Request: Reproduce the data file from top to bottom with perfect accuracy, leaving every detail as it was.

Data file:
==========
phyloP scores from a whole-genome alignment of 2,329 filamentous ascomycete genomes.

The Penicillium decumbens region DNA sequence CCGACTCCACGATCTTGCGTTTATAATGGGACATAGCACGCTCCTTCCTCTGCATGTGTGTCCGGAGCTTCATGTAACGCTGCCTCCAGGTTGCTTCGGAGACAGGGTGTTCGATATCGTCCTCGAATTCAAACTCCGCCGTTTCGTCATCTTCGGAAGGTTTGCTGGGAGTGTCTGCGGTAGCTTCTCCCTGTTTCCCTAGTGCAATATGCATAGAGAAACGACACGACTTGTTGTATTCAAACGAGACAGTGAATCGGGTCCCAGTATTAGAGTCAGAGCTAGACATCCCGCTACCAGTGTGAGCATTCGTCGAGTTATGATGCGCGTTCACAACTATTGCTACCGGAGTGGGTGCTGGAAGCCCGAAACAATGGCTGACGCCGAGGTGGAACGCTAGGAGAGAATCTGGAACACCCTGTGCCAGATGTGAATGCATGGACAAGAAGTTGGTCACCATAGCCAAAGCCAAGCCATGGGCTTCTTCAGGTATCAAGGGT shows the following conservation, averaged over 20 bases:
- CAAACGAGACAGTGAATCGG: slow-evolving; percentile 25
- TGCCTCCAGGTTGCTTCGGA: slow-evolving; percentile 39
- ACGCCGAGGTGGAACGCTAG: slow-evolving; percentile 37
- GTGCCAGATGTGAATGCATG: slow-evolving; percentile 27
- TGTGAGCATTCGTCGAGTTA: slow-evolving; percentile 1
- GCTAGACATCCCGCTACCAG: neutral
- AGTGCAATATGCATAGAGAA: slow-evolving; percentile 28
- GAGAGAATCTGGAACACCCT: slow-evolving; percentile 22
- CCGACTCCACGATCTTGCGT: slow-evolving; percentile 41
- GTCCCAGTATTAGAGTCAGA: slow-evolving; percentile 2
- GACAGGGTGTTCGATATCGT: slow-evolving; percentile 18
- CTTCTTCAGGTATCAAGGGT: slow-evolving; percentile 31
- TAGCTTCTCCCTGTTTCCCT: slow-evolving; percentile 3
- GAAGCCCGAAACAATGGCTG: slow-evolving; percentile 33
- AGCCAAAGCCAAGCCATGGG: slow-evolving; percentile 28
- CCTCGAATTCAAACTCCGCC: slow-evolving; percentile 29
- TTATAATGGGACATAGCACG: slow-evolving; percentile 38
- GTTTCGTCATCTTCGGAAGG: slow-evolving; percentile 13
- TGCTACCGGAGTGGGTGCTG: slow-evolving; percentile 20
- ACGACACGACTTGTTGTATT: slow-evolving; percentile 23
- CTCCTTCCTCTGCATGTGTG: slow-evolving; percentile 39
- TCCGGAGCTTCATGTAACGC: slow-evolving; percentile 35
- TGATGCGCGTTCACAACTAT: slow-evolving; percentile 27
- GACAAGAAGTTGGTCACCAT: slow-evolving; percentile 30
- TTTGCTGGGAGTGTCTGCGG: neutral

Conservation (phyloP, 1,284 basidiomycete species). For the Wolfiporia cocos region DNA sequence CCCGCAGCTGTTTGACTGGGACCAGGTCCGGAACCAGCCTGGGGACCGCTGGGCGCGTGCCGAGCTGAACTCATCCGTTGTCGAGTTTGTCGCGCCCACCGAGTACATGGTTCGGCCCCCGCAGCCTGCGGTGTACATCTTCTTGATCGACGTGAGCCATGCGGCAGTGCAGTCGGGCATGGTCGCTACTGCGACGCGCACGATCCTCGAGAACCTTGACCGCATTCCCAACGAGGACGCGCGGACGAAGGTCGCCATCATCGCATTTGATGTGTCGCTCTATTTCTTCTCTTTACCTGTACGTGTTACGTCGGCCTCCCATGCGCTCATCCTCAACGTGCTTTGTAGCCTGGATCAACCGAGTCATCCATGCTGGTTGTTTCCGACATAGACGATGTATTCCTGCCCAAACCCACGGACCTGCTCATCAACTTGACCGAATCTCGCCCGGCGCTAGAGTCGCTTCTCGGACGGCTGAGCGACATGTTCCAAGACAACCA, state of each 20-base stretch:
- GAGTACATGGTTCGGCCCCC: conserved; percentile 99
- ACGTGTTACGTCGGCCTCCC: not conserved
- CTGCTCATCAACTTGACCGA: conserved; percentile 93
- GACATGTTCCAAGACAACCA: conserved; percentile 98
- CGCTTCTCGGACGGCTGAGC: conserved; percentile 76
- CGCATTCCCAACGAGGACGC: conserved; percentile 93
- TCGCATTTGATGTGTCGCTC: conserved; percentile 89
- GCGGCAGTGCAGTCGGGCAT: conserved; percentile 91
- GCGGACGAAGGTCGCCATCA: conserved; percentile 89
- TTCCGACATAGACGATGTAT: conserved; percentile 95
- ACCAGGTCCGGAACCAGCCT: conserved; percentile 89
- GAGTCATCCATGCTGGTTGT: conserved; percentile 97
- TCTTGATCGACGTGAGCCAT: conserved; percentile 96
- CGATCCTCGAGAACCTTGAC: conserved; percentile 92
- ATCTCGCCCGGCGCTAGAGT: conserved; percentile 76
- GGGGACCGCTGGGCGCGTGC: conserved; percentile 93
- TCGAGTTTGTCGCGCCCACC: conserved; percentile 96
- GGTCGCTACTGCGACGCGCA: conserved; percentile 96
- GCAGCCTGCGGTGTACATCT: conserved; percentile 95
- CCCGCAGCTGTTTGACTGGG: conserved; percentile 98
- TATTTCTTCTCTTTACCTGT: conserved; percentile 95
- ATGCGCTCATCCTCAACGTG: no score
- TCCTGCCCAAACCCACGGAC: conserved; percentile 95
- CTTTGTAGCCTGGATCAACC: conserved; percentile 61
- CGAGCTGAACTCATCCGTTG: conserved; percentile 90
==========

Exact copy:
phyloP scores from a whole-genome alignment of 2,329 filamentous ascomycete genomes.

The Penicillium decumbens region DNA sequence CCGACTCCACGATCTTGCGTTTATAATGGGACATAGCACGCTCCTTCCTCTGCATGTGTGTCCGGAGCTTCATGTAACGCTGCCTCCAGGTTGCTTCGGAGACAGGGTGTTCGATATCGTCCTCGAATTCAAACTCCGCCGTTTCGTCATCTTCGGAAGGTTTGCTGGGAGTGTCTGCGGTAGCTTCTCCCTGTTTCCCTAGTGCAATATGCATAGAGAAACGACACGACTTGTTGTATTCAAACGAGACAGTGAATCGGGTCCCAGTATTAGAGTCAGAGCTAGACATCCCGCTACCAGTGTGAGCATTCGTCGAGTTATGATGCGCGTTCACAACTATTGCTACCGGAGTGGGTGCTGGAAGCCCGAAACAATGGCTGACGCCGAGGTGGAACGCTAGGAGAGAATCTGGAACACCCTGTGCCAGATGTGAATGCATGGACAAGAAGTTGGTCACCATAGCCAAAGCCAAGCCATGGGCTTCTTCAGGTATCAAGGGT shows the following conservation, averaged over 20 bases:
- CAAACGAGACAGTGAATCGG: slow-evolving; percentile 25
- TGCCTCCAGGTTGCTTCGGA: slow-evolving; percentile 39
- ACGCCGAGGTGGAACGCTAG: slow-evolving; percentile 37
- GTGCCAGATGTGAATGCATG: slow-evolving; percentile 27
- TGTGAGCATTCGTCGAGTTA: slow-evolving; percentile 1
- GCTAGACATCCCGCTACCAG: neutral
- AGTGCAATATGCATAGAGAA: slow-evolving; percentile 28
- GAGAGAATCTGGAACACCCT: slow-evolving; percentile 22
- CCGACTCCACGATCTTGCGT: slow-evolving; percentile 41
- GTCCCAGTATTAGAGTCAGA: slow-evolving; percentile 2
- GACAGGGTGTTCGATATCGT: slow-evolving; percentile 18
- CTTCTTCAGGTATCAAGGGT: slow-evolving; percentile 31
- TAGCTTCTCCCTGTTTCCCT: slow-evolving; percentile 3
- GAAGCCCGAAACAATGGCTG: slow-evolving; percentile 33
- AGCCAAAGCCAAGCCATGGG: slow-evolving; percentile 28
- CCTCGAATTCAAACTCCGCC: slow-evolving; percentile 29
- TTATAATGGGACATAGCACG: slow-evolving; percentile 38
- GTTTCGTCATCTTCGGAAGG: slow-evolving; percentile 13
- TGCTACCGGAGTGGGTGCTG: slow-evolving; percentile 20
- ACGACACGACTTGTTGTATT: slow-evolving; percentile 23
- CTCCTTCCTCTGCATGTGTG: slow-evolving; percentile 39
- TCCGGAGCTTCATGTAACGC: slow-evolving; percentile 35
- TGATGCGCGTTCACAACTAT: slow-evolving; percentile 27
- GACAAGAAGTTGGTCACCAT: slow-evolving; percentile 30
- TTTGCTGGGAGTGTCTGCGG: neutral

Conservation (phyloP, 1,284 basidiomycete species). For the Wolfiporia cocos region DNA sequence CCCGCAGCTGTTTGACTGGGACCAGGTCCGGAACCAGCCTGGGGACCGCTGGGCGCGTGCCGAGCTGAACTCATCCGTTGTCGAGTTTGTCGCGCCCACCGAGTACATGGTTCGGCCCCCGCAGCCTGCGGTGTACATCTTCTTGATCGACGTGAGCCATGCGGCAGTGCAGTCGGGCATGGTCGCTACTGCGACGCGCACGATCCTCGAGAACCTTGACCGCATTCCCAACGAGGACGCGCGGACGAAGGTCGCCATCATCGCATTTGATGTGTCGCTCTATTTCTTCTCTTTACCTGTACGTGTTACGTCGGCCTCCCATGCGCTCATCCTCAACGTGCTTTGTAGCCTGGATCAACCGAGTCATCCATGCTGGTTGTTTCCGACATAGACGATGTATTCCTGCCCAAACCCACGGACCTGCTCATCAACTTGACCGAATCTCGCCCGGCGCTAGAGTCGCTTCTCGGACGGCTGAGCGACATGTTCCAAGACAACCA, state of each 20-base stretch:
- GAGTACATGGTTCGGCCCCC: conserved; percentile 99
- ACGTGTTACGTCGGCCTCCC: not conserved
- CTGCTCATCAACTTGACCGA: conserved; percentile 93
- GACATGTTCCAAGACAACCA: conserved; percentile 98
- CGCTTCTCGGACGGCTGAGC: conserved; percentile 76
- CGCATTCCCAACGAGGACGC: conserved; percentile 93
- TCGCATTTGATGTGTCGCTC: conserved; percentile 89
- GCGGCAGTGCAGTCGGGCAT: conserved; percentile 91
- GCGGACGAAGGTCGCCATCA: conserved; percentile 89
- TTCCGACATAGACGATGTAT: conserved; percentile 95
- ACCAGGTCCGGAACCAGCCT: conserved; percentile 89
- GAGTCATCCATGCTGGTTGT: conserved; percentile 97
- TCTTGATCGACGTGAGCCAT: conserved; percentile 96
- CGATCCTCGAGAACCTTGAC: conserved; percentile 92
- ATCTCGCCCGGCGCTAGAGT: conserved; percentile 76
- GGGGACCGCTGGGCGCGTGC: conserved; percentile 93
- TCGAGTTTGTCGCGCCCACC: conserved; percentile 96
- GGTCGCTACTGCGACGCGCA: conserved; percentile 96
- GCAGCCTGCGGTGTACATCT: conserved; percentile 95
- CCCGCAGCTGTTTGACTGGG: conserved; percentile 98
- TATTTCTTCTCTTTACCTGT: conserved; percentile 95
- ATGCGCTCATCCTCAACGTG: no score
- TCCTGCCCAAACCCACGGAC: conserved; percentile 95
- CTTTGTAGCCTGGATCAACC: conserved; percentile 61
- CGAGCTGAACTCATCCGTTG: conserved; percentile 90